BACKGROUND: Intestinal helminths are pathogens for domestic animals and provide a source of potential infection for humans. OBJECTIVES: The prevalence of intestinal helminths in domestic dogs was determined in a province-wide survey in Quindío Province, Colombia. MATERIALS AND METHODS: The sample size was calculated based upon the data of the 2003 antirabies vaccination program in Quindio. Information in the form of an epidemiological questionnaire was provided by dog owners. Fecal samples from dogs were analyzed by Ritchie's concentration method. RESULTS: Of 324 samples, 67.6% were from purebred dog races and 32.4% were mongrels. A 22.2% prevalence for intestinal helminthes was found. Ancylostoma caninum was the most prevalent parasite (13.9%), followed by Trichuris vulpis (4.3%), Toxocara canis (2.5%), and Strongyloides stercoralis (4.0%). Multiparasite infestations were observed in 2.46% of the dogs. CONCLUSION: Presence of parasites was strongly correlated with age and degree of association with the open streets. Control programs are recommended for helminth surveillance in human and canine populations.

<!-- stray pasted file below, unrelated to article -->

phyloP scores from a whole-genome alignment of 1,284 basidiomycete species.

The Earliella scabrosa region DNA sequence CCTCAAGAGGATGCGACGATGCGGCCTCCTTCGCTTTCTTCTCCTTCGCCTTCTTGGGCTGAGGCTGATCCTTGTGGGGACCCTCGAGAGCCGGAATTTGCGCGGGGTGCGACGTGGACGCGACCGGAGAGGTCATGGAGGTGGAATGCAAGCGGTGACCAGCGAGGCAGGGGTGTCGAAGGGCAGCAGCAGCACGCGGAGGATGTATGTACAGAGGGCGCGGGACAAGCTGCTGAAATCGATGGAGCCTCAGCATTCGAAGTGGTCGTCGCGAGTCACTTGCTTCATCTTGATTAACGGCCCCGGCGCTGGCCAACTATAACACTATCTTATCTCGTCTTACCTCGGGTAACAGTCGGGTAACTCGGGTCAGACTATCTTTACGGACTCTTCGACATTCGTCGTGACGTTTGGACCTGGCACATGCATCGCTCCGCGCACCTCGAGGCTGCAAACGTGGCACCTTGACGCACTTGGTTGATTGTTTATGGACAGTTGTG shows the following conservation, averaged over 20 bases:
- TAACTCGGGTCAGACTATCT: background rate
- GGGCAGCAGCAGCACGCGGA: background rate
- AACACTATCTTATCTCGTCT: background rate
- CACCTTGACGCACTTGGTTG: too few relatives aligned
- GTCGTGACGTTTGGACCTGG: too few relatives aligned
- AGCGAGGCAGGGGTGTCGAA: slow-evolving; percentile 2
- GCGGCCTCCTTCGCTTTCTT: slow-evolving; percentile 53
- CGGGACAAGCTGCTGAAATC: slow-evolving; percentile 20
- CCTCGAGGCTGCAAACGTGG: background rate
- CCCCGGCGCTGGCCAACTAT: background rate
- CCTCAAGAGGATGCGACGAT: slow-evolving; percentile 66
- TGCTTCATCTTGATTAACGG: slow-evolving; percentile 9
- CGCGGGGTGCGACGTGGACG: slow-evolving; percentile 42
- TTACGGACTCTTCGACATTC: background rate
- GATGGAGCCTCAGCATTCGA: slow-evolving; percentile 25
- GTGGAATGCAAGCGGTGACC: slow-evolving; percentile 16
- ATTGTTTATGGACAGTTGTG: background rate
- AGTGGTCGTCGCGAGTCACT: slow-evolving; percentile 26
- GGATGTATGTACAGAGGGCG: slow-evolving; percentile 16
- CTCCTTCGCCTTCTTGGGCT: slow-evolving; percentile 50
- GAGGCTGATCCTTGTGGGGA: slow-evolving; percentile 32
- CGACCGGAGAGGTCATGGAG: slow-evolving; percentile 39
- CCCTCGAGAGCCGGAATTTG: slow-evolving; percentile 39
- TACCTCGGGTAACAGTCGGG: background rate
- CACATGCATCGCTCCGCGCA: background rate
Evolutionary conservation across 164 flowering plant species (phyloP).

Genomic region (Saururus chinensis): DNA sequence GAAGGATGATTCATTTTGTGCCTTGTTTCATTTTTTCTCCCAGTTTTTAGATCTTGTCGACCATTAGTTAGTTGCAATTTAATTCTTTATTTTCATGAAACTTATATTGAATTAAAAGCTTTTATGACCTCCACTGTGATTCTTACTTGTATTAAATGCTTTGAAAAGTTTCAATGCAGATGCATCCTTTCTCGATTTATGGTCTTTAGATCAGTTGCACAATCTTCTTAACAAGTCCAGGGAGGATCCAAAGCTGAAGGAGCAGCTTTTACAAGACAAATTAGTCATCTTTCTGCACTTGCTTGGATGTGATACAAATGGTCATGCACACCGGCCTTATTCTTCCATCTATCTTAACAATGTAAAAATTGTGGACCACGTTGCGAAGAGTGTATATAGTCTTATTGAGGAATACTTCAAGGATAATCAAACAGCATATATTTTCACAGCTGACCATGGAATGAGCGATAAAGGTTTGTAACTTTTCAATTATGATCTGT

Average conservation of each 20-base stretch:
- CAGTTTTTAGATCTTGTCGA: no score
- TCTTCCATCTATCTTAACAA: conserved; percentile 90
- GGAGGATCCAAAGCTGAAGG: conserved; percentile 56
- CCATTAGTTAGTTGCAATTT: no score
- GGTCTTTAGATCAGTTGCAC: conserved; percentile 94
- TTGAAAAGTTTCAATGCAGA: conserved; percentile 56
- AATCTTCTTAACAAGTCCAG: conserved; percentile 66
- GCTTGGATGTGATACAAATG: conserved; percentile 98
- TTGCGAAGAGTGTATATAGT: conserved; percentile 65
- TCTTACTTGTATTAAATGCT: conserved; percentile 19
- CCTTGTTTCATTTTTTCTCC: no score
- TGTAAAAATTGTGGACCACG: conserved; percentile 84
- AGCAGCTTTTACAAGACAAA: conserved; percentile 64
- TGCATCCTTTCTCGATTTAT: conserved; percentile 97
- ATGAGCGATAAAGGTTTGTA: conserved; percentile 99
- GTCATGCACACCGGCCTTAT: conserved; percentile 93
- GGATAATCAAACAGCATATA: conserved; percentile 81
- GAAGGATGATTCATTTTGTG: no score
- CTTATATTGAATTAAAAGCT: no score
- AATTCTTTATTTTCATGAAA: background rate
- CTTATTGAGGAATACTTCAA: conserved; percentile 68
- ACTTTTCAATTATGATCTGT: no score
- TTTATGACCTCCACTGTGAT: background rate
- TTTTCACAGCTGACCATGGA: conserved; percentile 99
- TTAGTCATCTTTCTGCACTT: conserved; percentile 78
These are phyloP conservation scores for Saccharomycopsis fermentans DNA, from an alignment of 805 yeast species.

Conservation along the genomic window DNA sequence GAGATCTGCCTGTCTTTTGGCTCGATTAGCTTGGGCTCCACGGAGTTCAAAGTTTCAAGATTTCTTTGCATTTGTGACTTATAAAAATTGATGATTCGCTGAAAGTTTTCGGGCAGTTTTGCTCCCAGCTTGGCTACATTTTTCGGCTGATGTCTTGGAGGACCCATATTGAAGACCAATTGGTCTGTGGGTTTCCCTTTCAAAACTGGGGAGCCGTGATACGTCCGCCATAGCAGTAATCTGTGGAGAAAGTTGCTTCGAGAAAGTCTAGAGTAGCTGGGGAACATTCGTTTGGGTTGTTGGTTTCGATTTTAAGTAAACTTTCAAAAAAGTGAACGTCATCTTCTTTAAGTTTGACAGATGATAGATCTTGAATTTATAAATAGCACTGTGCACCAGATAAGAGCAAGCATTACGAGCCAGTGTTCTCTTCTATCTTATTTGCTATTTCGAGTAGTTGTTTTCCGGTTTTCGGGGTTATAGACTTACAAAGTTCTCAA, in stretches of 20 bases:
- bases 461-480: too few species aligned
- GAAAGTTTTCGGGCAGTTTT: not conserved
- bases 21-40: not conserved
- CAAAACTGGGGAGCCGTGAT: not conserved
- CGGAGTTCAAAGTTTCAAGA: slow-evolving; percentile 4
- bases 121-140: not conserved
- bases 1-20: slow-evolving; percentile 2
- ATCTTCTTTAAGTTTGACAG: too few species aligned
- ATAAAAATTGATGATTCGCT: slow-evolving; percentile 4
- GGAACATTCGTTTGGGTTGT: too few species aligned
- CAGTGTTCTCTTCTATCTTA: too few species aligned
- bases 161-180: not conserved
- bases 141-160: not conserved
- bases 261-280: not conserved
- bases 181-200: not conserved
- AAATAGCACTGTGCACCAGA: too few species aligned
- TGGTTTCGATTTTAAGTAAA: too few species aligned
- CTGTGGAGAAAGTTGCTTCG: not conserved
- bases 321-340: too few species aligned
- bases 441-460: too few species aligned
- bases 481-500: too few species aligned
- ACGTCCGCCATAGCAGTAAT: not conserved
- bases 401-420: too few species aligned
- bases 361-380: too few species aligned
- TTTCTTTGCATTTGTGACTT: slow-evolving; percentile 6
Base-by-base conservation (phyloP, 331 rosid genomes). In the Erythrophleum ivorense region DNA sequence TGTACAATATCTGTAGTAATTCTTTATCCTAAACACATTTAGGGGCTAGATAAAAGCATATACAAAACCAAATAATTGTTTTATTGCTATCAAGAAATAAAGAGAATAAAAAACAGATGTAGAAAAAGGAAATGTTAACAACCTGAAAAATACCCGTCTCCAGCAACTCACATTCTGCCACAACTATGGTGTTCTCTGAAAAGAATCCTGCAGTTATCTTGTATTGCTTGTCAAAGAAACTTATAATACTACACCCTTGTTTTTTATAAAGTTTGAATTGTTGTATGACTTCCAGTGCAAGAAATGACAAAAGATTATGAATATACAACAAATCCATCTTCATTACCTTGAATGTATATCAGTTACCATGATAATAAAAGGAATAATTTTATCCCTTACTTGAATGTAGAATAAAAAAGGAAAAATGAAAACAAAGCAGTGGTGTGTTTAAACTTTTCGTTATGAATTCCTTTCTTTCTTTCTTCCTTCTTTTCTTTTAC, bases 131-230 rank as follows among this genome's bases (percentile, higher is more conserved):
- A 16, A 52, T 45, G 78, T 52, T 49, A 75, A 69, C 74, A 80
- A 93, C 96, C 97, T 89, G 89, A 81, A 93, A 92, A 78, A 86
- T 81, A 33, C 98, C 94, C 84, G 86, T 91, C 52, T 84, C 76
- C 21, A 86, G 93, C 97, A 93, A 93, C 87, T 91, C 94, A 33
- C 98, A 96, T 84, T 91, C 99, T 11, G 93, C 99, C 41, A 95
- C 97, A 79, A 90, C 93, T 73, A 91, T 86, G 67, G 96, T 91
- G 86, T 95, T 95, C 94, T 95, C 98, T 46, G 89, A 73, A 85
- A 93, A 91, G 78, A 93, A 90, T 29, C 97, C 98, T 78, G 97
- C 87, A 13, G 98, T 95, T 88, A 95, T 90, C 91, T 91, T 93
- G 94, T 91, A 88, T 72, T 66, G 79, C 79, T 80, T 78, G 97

|Number of pages||7|
|Journal||Biomédica : revista del Instituto Nacional de Salud|
|State||Published - Jan 1 2005|
ASJC Scopus subject areas
- Biochemistry, Genetics and Molecular Biology(all)